Briefing 8/10: Deaths, Aging Elevators & Radioactive Dead Horse Bay
It’s Monday, and it’s hot and it will remain hot! There’s a three-day heat advisory in NYC. Please remember to stay cool, stay hydrated, and check on your neighbors.
- ConEd has changed its claims policy to allow customers who lost power for more than 48 consecutive hours after Isaias to submit claims for lost food or medicine. Here’s more information.
- Two people were shot and killed in the 77th Precinct over the weekend. Shootings have more than doubled in the 77th this year.
- Dozens of Bushwick’s small business owners and community members gathered to rally behind efforts to relieve commercial tenants of their rent burdens.
- We did a data check – COVID-19 infection rates vary greatly by neighborhood, and southern Brooklyn is trending in the wrong direction. Do check it out!
- “Struggling to contain the spread of the virus, NYCHA cut back on preventive maintenance of its 3,193 aging elevators — with planned outages for elevator work dropping nearly a thousandfold between April and late June because of the pause,” THE CITY reported.
- Lauren Sobel, a 25-year-old Brooklynite, was rock climbing at Mohonk Preserve in the Shawangunk Mountains region of the Hudson Valley, when she fell to her death, Patch reported.
- Mohammed Kamil, a 25-year-old Brooklynite, was killed in a chain-reaction crash involving three motorcycles in Orange County on Sunday. His funeral will be taking place at Beit El-Maqdis Islamic Center tomorrow afternoon.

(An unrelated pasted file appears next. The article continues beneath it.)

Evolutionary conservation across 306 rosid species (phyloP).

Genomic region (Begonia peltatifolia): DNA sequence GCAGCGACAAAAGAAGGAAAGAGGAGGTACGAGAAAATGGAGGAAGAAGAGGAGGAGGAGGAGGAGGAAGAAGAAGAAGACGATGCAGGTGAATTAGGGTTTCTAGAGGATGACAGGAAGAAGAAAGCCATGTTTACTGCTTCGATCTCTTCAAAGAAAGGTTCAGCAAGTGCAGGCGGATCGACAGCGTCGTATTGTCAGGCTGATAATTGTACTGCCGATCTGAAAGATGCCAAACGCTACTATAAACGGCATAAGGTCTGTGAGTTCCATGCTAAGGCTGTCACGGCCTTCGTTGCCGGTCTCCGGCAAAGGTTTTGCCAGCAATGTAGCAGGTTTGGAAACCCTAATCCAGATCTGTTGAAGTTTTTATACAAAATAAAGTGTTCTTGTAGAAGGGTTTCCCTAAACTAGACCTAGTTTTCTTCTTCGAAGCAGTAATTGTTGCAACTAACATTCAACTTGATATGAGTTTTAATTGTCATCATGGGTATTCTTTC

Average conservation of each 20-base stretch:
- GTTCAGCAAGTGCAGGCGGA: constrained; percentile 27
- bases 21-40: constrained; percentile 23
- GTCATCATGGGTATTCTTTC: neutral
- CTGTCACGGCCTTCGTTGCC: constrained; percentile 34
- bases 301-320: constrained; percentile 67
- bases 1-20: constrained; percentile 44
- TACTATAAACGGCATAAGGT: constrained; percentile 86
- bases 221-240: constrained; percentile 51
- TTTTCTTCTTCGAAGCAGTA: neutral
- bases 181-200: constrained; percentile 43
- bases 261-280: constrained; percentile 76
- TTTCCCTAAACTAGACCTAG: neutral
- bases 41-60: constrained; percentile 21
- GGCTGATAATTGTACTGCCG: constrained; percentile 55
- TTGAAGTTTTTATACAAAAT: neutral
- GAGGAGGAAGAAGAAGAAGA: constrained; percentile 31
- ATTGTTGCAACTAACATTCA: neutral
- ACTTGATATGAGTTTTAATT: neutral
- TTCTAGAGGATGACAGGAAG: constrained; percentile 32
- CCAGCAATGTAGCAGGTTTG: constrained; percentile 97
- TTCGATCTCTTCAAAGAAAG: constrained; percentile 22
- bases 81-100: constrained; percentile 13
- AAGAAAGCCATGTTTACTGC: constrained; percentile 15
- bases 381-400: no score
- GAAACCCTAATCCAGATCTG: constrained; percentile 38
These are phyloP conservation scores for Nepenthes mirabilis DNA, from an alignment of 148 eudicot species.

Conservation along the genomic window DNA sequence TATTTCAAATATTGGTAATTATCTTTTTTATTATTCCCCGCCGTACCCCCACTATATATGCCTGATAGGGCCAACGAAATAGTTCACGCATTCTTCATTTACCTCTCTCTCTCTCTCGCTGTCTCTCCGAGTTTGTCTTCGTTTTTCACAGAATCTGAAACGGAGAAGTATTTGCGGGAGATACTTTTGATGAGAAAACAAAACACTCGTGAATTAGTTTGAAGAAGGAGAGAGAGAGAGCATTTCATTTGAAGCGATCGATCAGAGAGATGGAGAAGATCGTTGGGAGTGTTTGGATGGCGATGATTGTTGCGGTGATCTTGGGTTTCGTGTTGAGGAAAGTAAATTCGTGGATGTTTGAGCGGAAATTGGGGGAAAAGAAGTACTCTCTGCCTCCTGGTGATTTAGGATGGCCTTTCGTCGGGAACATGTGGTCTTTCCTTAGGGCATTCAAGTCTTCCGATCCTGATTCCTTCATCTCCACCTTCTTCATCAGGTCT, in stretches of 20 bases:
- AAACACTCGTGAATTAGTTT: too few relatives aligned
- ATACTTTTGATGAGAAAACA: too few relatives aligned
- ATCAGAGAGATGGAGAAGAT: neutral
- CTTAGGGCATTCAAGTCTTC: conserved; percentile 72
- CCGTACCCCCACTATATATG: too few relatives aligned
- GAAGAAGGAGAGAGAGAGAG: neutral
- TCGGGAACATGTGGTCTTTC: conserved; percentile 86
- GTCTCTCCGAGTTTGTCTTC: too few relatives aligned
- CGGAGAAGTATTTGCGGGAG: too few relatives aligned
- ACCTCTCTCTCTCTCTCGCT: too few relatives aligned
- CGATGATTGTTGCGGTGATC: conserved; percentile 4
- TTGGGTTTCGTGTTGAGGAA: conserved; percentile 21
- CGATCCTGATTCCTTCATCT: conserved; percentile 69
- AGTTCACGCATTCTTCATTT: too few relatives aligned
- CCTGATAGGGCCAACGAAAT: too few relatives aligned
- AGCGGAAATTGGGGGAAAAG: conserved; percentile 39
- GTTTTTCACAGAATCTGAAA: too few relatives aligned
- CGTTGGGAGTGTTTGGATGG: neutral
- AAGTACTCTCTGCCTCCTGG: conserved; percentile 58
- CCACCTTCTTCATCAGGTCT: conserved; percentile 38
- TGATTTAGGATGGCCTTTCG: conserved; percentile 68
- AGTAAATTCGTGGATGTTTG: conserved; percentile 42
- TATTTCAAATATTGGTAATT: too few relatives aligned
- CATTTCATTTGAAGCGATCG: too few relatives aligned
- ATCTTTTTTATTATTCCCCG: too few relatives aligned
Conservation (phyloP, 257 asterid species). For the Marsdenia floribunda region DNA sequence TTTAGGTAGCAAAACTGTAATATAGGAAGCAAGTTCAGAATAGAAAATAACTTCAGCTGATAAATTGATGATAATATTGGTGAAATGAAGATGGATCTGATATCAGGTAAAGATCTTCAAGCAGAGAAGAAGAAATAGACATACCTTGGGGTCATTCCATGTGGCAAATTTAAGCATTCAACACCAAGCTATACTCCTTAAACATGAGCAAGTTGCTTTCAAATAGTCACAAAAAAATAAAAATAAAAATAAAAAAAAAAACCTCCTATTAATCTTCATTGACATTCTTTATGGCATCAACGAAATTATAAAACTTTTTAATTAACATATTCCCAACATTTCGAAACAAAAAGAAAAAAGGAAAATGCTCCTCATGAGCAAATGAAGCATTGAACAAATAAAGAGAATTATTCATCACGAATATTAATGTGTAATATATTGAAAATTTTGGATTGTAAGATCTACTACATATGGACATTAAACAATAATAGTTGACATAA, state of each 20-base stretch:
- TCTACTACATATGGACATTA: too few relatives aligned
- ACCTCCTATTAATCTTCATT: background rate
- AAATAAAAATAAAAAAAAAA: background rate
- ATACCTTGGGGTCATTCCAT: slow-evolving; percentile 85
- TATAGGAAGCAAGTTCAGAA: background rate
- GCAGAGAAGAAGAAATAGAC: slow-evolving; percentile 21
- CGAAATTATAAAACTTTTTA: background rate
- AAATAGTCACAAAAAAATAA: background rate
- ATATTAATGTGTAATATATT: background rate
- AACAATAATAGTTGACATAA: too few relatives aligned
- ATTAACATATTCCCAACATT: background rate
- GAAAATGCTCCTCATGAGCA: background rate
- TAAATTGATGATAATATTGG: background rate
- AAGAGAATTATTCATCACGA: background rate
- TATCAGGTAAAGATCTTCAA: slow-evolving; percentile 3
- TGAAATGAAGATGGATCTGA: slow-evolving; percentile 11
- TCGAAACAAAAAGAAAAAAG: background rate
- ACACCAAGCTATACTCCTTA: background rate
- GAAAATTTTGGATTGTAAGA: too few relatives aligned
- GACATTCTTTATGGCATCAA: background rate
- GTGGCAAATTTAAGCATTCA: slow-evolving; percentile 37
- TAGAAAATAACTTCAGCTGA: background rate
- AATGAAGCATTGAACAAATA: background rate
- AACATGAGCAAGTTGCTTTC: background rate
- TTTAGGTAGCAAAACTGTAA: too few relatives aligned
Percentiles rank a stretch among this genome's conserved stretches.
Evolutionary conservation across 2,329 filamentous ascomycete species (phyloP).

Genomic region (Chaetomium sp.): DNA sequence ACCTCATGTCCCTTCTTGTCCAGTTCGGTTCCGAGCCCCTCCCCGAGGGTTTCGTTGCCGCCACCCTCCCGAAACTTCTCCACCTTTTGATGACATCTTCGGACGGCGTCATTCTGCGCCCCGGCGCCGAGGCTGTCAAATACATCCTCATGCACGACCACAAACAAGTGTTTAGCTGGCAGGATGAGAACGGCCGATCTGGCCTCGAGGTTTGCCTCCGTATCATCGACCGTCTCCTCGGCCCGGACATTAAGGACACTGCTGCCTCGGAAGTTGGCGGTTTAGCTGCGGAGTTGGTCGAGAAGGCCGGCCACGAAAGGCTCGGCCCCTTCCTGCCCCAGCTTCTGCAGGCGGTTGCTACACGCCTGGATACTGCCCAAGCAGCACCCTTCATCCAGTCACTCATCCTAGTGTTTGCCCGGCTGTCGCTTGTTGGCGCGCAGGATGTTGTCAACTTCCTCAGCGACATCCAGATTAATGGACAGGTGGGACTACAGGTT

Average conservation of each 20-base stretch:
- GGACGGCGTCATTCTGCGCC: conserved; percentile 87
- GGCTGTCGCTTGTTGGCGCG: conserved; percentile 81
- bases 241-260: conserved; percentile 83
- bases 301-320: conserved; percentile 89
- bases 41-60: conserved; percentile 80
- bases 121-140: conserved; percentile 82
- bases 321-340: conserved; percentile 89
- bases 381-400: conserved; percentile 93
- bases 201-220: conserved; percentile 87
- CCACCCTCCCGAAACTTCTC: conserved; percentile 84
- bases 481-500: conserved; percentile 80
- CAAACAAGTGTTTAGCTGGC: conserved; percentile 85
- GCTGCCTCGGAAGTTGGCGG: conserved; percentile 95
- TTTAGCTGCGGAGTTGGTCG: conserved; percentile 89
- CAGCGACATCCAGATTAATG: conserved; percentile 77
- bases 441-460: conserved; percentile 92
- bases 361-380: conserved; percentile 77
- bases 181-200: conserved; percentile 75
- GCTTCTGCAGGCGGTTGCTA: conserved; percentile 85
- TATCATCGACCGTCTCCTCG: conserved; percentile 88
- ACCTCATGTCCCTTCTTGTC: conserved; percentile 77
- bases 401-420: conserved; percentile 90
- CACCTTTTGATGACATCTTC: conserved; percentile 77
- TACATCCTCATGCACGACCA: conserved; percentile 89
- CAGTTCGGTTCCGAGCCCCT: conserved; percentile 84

- “A Brooklyn man pled guilty in federal court Monday to attempting to provide material support to ISIS and distributing bomb-making instructions,” NBC reported.
- Business is booming for NYC psychics amid COVID-19 pandemic, the Post wrote.
- “A baby girl born almost 3 months premature amid the COVID-19 pandemic has come home to a house full of supplies thanks to the generosity of the Bed-Stuy community,” BK Reader reported.
- “Authorities closed the southern half of Dead Horse Bay after finding radioactive material at the park and former landfill, which has become a destination for scavengers,” the Brooklyn Paper reported.
- “Public Place is now going to get less of a clean up than was originally promised. Instead of digging up and removing 8 feet of soil across the entire 9.6 acre site as initially planned, the State environmental watchdog decided that they will allow National Grid, the polluter, to only dig up 2 feet of dirt on most of the site and replace that two feet with clean soil, which DEC calls a “cover system,” Katia Kelly reports in PMFA. DEC says the site clean-up will be good enough for “restricted residential” use.
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